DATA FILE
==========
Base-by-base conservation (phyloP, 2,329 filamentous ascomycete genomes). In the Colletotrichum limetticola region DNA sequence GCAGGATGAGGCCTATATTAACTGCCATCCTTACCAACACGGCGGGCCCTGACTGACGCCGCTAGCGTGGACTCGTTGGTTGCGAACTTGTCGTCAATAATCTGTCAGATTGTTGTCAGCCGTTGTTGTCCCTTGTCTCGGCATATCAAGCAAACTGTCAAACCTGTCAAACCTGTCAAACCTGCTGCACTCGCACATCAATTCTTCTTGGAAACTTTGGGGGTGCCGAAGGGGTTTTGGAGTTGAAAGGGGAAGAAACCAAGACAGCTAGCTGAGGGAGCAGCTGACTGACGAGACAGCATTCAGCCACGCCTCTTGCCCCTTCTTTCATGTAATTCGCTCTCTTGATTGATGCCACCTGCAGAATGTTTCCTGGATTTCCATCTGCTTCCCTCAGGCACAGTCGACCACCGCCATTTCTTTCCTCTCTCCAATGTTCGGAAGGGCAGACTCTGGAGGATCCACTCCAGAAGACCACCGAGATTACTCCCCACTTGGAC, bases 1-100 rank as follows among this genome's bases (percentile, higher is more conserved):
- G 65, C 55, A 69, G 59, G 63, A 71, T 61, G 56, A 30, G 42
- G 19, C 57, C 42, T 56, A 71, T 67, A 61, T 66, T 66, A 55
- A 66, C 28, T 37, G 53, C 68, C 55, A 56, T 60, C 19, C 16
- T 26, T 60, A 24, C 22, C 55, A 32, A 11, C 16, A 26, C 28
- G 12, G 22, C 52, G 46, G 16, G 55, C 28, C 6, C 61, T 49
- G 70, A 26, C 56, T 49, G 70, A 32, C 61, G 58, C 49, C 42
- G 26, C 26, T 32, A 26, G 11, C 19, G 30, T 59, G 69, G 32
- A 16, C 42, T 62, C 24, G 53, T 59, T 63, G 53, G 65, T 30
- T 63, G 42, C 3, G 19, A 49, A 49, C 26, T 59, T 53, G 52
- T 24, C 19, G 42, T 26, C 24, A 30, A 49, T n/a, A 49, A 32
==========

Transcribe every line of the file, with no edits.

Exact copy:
Base-by-base conservation (phyloP, 2,329 filamentous ascomycete genomes). In the Colletotrichum limetticola region DNA sequence GCAGGATGAGGCCTATATTAACTGCCATCCTTACCAACACGGCGGGCCCTGACTGACGCCGCTAGCGTGGACTCGTTGGTTGCGAACTTGTCGTCAATAATCTGTCAGATTGTTGTCAGCCGTTGTTGTCCCTTGTCTCGGCATATCAAGCAAACTGTCAAACCTGTCAAACCTGTCAAACCTGCTGCACTCGCACATCAATTCTTCTTGGAAACTTTGGGGGTGCCGAAGGGGTTTTGGAGTTGAAAGGGGAAGAAACCAAGACAGCTAGCTGAGGGAGCAGCTGACTGACGAGACAGCATTCAGCCACGCCTCTTGCCCCTTCTTTCATGTAATTCGCTCTCTTGATTGATGCCACCTGCAGAATGTTTCCTGGATTTCCATCTGCTTCCCTCAGGCACAGTCGACCACCGCCATTTCTTTCCTCTCTCCAATGTTCGGAAGGGCAGACTCTGGAGGATCCACTCCAGAAGACCACCGAGATTACTCCCCACTTGGAC, bases 1-100 rank as follows among this genome's bases (percentile, higher is more conserved):
- G 65, C 55, A 69, G 59, G 63, A 71, T 61, G 56, A 30, G 42
- G 19, C 57, C 42, T 56, A 71, T 67, A 61, T 66, T 66, A 55
- A 66, C 28, T 37, G 53, C 68, C 55, A 56, T 60, C 19, C 16
- T 26, T 60, A 24, C 22, C 55, A 32, A 11, C 16, A 26, C 28
- G 12, G 22, C 52, G 46, G 16, G 55, C 28, C 6, C 61, T 49
- G 70, A 26, C 56, T 49, G 70, A 32, C 61, G 58, C 49, C 42
- G 26, C 26, T 32, A 26, G 11, C 19, G 30, T 59, G 69, G 32
- A 16, C 42, T 62, C 24, G 53, T 59, T 63, G 53, G 65, T 30
- T 63, G 42, C 3, G 19, A 49, A 49, C 26, T 59, T 53, G 52
- T 24, C 19, G 42, T 26, C 24, A 30, A 49, T n/a, A 49, A 32